Winter is Here
Last week’s snow and today’s cold are a reminder that 60 degrees and sunshine are not the norm for winter in New England. The freezing rain on top of a couple of inches of snow created a real clean-up mess. I’ve never minded the cold although as I get older my feet and fingers seem less willing to tolerate it. But in keeping with the saying “there’s no such thing as bad weather; there’s only bad clothing,” I stock up on wool socks and hand warmers. The Olympia Sports store next to Market Basket on Route 110 has a sale on winter socks (and other winter gear) and you can usually pick up packets of hand warmers at Target or Walmart as well as at sporting goods stores. For those not familiar with them, hand warmers come in packets of two. They remain inert while inside their foil package but once exposed to air, they generate heat for several hours. Stick them inside your gloves or coat pockets and you’re fingers will stay warm no matter what the temperature. They’re not practical for quick in-and-out trips, but they are perfect for being outside for extended periods in the winter.
Retail in 2015
For the first time we recall, no one in my immediate family purchased a gift at a mall this Christmas. Most of our shopping was done online or at stand-alone stores, many of them in Lowell. Our experience may not have been unique: the New York Times reported last week that Amazon continues to dominate online sales, earning 51 cents for every $1 of online purchases (“It’s Amazon and Also-Rans in Retailers’ Race for Online Sales”).
One of the things I still find a bit creepy about online shopping is the way your purchases and even interests are tracked and acted upon. For example, after I look at sneakers on the Zappos website, anytime I go to Google or Facebook, I see ads for sneakers. Not a coincidence. That same experience is coming to in-person shopping in traditional stores through the use of beaconing technology. Sensors inside the store detect the presence of your cell phone and its exact location within the store. The system accesses the same personal shopping database that feeds me online sneaker ads. As you approach the sneaker aisle, your phone buzzes. You just received a virtual coupon for 20% off a new pair of sneakers. For now, you have to opt-in to this system but it’s only a matter of time before we have no choice. Creepy? Convenient? Read the Times article (“Enter the Shoe Aisle, Feel Your Phone Buzz With a Personal Deal”) and decide for yourself.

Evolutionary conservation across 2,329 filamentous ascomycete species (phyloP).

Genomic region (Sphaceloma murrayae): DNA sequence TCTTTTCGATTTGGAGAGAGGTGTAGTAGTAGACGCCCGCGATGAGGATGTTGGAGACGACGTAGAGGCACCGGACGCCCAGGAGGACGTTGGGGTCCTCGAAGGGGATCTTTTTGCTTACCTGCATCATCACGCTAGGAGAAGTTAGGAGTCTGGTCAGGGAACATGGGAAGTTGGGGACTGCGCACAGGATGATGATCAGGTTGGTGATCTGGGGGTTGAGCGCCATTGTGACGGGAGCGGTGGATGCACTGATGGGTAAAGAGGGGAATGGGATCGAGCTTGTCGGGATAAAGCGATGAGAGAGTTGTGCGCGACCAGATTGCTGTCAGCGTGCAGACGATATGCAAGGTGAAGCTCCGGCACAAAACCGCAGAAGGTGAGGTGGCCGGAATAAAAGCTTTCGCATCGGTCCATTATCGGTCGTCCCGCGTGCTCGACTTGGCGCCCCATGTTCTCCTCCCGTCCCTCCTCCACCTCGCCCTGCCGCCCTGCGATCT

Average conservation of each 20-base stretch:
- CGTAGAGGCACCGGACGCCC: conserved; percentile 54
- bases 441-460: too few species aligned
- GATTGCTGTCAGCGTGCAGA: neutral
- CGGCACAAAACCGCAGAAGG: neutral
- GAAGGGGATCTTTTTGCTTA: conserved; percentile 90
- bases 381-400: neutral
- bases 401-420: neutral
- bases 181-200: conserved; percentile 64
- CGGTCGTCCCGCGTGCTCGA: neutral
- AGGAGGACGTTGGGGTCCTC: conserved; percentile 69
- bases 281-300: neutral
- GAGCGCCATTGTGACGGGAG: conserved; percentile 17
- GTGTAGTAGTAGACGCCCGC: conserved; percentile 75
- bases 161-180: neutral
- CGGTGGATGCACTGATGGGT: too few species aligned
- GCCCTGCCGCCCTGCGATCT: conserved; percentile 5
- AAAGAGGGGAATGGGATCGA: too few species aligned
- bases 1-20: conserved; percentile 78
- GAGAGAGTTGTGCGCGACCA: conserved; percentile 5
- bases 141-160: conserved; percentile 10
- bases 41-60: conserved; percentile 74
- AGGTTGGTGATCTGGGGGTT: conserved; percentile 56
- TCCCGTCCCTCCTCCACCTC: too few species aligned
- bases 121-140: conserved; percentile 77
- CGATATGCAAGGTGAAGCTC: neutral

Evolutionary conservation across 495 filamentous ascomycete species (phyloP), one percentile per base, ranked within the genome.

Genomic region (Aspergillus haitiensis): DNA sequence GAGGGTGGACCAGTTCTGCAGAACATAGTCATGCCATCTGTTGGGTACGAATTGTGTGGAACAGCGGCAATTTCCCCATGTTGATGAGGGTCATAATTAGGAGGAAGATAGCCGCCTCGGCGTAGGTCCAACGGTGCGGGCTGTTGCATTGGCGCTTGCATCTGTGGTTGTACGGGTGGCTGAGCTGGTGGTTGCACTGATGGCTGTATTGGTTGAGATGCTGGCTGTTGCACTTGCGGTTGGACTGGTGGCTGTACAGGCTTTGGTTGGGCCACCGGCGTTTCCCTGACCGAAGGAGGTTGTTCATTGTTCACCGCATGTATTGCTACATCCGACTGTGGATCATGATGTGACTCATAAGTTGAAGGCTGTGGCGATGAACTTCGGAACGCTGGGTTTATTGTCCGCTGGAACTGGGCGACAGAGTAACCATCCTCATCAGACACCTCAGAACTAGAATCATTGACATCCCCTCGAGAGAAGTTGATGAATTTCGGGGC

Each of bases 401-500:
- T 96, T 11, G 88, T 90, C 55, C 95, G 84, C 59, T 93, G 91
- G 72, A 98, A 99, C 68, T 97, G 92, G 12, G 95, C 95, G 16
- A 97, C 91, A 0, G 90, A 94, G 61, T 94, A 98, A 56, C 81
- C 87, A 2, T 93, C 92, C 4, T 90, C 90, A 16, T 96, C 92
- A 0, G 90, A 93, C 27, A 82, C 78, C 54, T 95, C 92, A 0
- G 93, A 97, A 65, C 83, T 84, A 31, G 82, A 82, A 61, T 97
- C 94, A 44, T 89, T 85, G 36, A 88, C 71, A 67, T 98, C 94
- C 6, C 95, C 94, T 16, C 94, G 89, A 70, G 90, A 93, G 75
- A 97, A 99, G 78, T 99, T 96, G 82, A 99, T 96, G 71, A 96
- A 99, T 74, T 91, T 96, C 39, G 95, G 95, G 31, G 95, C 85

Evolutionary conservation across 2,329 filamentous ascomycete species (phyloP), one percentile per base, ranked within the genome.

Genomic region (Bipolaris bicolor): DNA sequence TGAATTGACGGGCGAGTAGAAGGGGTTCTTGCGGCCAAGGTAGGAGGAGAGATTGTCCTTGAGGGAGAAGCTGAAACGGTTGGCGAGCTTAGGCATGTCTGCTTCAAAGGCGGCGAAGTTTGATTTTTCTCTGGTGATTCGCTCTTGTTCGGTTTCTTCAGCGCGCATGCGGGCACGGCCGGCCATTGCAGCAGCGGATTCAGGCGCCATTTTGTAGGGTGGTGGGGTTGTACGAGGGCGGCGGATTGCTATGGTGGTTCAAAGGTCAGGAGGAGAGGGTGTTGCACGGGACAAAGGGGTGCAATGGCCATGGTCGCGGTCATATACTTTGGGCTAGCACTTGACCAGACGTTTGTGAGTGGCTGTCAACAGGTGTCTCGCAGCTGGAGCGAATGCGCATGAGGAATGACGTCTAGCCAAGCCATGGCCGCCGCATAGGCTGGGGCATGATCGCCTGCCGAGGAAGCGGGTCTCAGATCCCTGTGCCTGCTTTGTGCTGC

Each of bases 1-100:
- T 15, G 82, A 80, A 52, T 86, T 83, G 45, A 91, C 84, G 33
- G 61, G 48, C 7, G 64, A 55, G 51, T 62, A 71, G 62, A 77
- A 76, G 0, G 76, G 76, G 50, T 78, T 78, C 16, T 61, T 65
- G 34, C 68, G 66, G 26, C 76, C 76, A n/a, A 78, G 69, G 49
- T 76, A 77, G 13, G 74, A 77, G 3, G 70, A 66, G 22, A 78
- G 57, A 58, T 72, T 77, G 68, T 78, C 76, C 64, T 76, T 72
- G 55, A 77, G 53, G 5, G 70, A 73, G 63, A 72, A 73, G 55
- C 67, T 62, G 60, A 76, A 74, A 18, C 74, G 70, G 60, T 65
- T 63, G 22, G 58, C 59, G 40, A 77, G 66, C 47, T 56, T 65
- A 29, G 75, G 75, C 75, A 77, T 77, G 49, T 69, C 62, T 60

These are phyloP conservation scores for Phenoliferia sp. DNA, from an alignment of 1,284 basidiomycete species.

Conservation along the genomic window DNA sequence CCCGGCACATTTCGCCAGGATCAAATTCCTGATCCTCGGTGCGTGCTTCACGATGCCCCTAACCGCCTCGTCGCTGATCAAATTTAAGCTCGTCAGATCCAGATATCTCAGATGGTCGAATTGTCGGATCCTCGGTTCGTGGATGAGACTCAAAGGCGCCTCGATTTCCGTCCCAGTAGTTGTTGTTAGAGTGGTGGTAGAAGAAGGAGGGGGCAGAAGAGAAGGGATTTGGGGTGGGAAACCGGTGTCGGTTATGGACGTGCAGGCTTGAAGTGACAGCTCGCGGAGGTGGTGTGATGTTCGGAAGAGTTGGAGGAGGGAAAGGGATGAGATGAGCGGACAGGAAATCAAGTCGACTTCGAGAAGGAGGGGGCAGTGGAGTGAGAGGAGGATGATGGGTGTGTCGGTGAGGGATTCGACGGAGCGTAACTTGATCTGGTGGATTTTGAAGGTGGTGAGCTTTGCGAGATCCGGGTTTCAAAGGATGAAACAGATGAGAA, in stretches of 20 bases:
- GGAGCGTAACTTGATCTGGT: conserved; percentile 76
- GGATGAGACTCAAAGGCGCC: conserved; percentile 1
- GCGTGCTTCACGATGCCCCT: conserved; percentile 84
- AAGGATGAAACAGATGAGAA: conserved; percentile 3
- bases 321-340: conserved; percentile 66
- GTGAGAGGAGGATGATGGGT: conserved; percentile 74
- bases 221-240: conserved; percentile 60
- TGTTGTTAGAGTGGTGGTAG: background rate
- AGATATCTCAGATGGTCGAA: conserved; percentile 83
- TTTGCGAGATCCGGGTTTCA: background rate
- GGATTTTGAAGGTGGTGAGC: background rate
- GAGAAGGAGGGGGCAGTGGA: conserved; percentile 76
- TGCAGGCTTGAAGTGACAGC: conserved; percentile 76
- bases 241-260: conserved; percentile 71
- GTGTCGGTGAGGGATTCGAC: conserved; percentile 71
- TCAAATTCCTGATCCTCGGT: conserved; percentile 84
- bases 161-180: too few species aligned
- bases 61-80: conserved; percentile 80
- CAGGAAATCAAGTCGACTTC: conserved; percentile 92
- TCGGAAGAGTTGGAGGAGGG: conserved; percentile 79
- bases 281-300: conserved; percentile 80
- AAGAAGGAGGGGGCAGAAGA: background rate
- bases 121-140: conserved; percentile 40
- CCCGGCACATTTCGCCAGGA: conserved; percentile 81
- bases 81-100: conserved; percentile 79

Christmas on a Friday
I liked having Christmas and New Years fall on Fridays although it made for some confusing Saturdays. With 2016 being a leap year, both holidays will fall on Sundays this year. Massachusetts General Laws chapter 4, section 7 states that when Christmas, New Years, Independence Day, and Veterans Day fall on Sundays, then the legal holiday is observed “on the day following” which means we should have days off on December 26, 2016 and January 2, 2017.
Boston Globe delivery problems
One of my indulgences is home delivery of both the Boston Globe and the New York Times. It’s an expensive habit but I enjoy reading the newspaper spread across the kitchen table while eating breakfast. Since I’m an early riser, the paper has to be here by 6am, otherwise the benefit of paper succumbs to the flexibility of reading online on multiple devices. Over the past week there has been much written about the chaos that has arrived with the Globe’s switch to a new home delivery contractor. Under the old system, the same guy delivered both papers to my front porch by 4 am almost every day. The new Globe delivery company seems to have hired my former delivery person because the Globe continues to arrive at 4am. The Times, which is delivered by a new driver for the old company, is nowhere to be found.
Today’s Globe has a couple of interesting stories on this fiasco (“Globe, distributor trade blame as delivery woes persist” by Sun alum Mark Arsenault and Dan Adams and “Delivering the Globe, one street at a time” by Kevin Cullen). Whatever the faults of the new delivery company (and I’m sure there are many), the Globe management really botched this. The new company only has 90% of the drivers it needs to deliver all of its routes. Isn’t that something the Globe leadership could have known before making the cutover? Execs from the new delivery company said the Globe was aware of the scale of the coming disruption because there is no penalty clause built in to the delivery contract for the first 90 days.
This situation seems far greater than the reflexive negativity that accompanies any change. For a business with such precarious finances, it seems reckless for the Globe to put at risk its lucrative home delivery subscriptions.